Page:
to throw away the happiness of thousands for the chance of happiness of one: that would be to let guilt within the walls instead.
The saying suggests that inequality is best borne out of sight, rather than in the everyday places the citizens inhabit. It is likely that for the majority of readers, the ‘break a few eggs to make an omelette’ logic will fall short: an unequal utopia is no utopia at all. Ultimately, the citizens (and therefore, the reader) cannot escape culpability, ‘They know that they, like the child, are not free’. Even if they choose to move on from utopia, they leave with the knowledge that happiness emerges out of, and not incidental to, another’s suffering.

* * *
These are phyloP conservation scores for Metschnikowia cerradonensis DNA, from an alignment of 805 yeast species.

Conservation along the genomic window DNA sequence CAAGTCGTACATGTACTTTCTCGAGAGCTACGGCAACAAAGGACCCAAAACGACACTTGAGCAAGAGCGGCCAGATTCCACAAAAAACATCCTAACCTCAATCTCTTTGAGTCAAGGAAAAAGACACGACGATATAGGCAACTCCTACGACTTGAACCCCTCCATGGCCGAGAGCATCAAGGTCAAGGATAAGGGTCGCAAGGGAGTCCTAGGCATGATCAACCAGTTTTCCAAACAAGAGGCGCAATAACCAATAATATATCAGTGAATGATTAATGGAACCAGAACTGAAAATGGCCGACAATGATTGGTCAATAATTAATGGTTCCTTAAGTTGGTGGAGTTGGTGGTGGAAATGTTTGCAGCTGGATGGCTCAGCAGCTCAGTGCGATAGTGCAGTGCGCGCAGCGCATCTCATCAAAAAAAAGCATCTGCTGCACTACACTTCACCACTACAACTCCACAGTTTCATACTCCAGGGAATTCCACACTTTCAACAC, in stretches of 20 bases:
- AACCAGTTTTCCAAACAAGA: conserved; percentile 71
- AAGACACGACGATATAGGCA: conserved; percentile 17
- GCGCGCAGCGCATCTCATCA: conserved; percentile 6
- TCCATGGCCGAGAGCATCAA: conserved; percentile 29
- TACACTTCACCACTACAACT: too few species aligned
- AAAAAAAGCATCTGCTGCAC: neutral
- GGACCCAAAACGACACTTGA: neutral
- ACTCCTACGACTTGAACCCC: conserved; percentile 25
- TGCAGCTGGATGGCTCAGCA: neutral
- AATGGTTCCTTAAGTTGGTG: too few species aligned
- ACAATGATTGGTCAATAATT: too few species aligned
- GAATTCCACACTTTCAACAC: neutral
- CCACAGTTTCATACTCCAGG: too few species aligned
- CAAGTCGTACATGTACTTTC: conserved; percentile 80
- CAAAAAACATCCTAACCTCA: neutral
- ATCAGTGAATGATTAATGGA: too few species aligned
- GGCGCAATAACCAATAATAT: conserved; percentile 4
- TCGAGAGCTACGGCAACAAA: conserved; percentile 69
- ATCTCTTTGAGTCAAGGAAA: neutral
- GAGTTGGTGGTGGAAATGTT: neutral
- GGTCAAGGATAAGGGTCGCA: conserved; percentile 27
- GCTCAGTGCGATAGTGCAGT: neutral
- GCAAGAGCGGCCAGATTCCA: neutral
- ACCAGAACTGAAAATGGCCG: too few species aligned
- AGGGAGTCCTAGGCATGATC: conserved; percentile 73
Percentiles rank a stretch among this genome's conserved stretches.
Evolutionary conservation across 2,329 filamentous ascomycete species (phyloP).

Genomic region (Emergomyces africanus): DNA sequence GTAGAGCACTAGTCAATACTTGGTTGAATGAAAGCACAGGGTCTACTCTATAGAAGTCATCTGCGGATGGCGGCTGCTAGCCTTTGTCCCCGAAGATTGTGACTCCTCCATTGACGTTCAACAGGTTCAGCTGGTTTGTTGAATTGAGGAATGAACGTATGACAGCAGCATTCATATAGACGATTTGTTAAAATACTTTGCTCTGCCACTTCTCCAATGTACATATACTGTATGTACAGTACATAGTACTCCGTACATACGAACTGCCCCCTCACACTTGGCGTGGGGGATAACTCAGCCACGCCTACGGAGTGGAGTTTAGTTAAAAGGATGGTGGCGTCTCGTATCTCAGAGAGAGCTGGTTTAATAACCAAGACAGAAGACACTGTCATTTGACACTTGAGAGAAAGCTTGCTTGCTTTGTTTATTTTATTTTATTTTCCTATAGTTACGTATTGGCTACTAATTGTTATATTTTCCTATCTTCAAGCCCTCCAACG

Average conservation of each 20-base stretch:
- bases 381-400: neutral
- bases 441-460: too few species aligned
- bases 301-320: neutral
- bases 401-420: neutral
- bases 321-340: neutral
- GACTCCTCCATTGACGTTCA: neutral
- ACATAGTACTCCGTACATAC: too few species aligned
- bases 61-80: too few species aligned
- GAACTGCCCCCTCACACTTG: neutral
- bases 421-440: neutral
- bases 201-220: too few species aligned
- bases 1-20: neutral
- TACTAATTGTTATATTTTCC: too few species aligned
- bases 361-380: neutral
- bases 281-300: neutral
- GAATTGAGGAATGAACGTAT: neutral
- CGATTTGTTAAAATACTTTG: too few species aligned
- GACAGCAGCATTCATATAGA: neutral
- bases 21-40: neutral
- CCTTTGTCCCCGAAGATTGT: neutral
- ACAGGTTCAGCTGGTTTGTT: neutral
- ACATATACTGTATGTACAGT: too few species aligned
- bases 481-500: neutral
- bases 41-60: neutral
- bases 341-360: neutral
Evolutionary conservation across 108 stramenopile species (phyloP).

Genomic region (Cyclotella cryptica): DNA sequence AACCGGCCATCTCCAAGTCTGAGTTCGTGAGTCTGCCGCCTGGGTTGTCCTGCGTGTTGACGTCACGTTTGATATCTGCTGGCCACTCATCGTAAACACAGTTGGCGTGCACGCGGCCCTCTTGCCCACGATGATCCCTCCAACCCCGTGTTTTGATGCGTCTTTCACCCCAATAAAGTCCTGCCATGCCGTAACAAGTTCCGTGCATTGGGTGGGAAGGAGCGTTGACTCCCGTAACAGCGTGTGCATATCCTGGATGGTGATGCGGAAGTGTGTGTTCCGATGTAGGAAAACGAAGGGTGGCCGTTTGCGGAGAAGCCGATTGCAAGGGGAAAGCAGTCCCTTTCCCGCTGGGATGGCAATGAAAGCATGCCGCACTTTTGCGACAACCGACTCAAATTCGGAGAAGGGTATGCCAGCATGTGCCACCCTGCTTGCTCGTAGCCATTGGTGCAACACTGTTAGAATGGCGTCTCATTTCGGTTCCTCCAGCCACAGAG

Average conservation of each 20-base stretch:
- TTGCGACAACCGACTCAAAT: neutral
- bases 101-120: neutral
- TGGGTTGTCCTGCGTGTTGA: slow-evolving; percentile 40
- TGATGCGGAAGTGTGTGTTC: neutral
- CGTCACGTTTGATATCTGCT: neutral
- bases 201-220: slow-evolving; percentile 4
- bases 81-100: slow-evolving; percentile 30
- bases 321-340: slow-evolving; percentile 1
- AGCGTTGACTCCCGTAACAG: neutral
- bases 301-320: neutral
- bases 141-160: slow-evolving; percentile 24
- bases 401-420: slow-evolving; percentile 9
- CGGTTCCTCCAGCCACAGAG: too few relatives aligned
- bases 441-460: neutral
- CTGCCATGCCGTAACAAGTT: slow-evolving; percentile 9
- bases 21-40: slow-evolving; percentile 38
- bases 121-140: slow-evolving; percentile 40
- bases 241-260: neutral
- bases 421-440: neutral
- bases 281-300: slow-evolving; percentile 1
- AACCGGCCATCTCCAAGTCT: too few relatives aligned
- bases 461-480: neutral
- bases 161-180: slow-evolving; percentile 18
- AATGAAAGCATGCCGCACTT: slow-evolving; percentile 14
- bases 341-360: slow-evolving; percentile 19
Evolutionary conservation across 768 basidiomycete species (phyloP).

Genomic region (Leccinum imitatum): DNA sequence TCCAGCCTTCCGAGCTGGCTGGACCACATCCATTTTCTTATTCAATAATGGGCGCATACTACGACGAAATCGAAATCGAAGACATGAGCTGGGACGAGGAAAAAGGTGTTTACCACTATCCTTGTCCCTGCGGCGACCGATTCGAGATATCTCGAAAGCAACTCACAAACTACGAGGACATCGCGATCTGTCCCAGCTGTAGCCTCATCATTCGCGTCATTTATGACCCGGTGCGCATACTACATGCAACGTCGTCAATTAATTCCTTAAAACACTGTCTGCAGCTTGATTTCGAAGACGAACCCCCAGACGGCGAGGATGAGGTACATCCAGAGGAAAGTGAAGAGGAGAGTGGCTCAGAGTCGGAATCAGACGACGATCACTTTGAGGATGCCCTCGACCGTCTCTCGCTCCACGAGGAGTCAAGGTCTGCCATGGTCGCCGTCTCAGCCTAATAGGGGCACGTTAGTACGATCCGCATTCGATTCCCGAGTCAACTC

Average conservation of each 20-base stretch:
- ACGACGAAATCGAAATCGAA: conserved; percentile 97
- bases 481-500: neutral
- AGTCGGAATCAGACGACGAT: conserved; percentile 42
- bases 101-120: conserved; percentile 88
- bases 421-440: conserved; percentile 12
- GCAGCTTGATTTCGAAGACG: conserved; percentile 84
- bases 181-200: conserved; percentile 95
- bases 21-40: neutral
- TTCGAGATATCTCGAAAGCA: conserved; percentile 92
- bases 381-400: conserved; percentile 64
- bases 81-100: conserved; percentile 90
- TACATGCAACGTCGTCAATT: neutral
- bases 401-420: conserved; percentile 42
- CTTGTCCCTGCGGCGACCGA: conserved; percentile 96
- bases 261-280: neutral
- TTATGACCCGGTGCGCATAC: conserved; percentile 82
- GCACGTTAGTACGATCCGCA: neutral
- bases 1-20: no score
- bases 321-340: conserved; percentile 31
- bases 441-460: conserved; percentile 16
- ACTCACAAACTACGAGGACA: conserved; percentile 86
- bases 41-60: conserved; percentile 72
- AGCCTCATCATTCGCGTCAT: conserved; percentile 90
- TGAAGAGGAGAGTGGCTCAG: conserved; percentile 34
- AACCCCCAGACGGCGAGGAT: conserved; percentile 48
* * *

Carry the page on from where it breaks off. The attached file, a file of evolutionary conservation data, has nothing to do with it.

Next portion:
While, given Le Guin’s capacity to invert everyday reality, it would not be wise to hypostatise ‘Omelas’ into a didactic set of instructions, the story helps us to examine our responsibility to events out of sight and out of mind. If ‘Omelas’ shows us that people can act in wilful ignorance of inequity, it also shows us that people are entirely capable of forgetting inequity altogether. Further still, it suggests that those conscious of the child in the tower are morally capable of calculating its impact upon the world and proceeding anyway. By personifying this calculation of human life, Le Guin shows us that injustice is often a product of a system of justice. Omelas functions exactly as it should. It privileges the freedoms of some over the rights of one.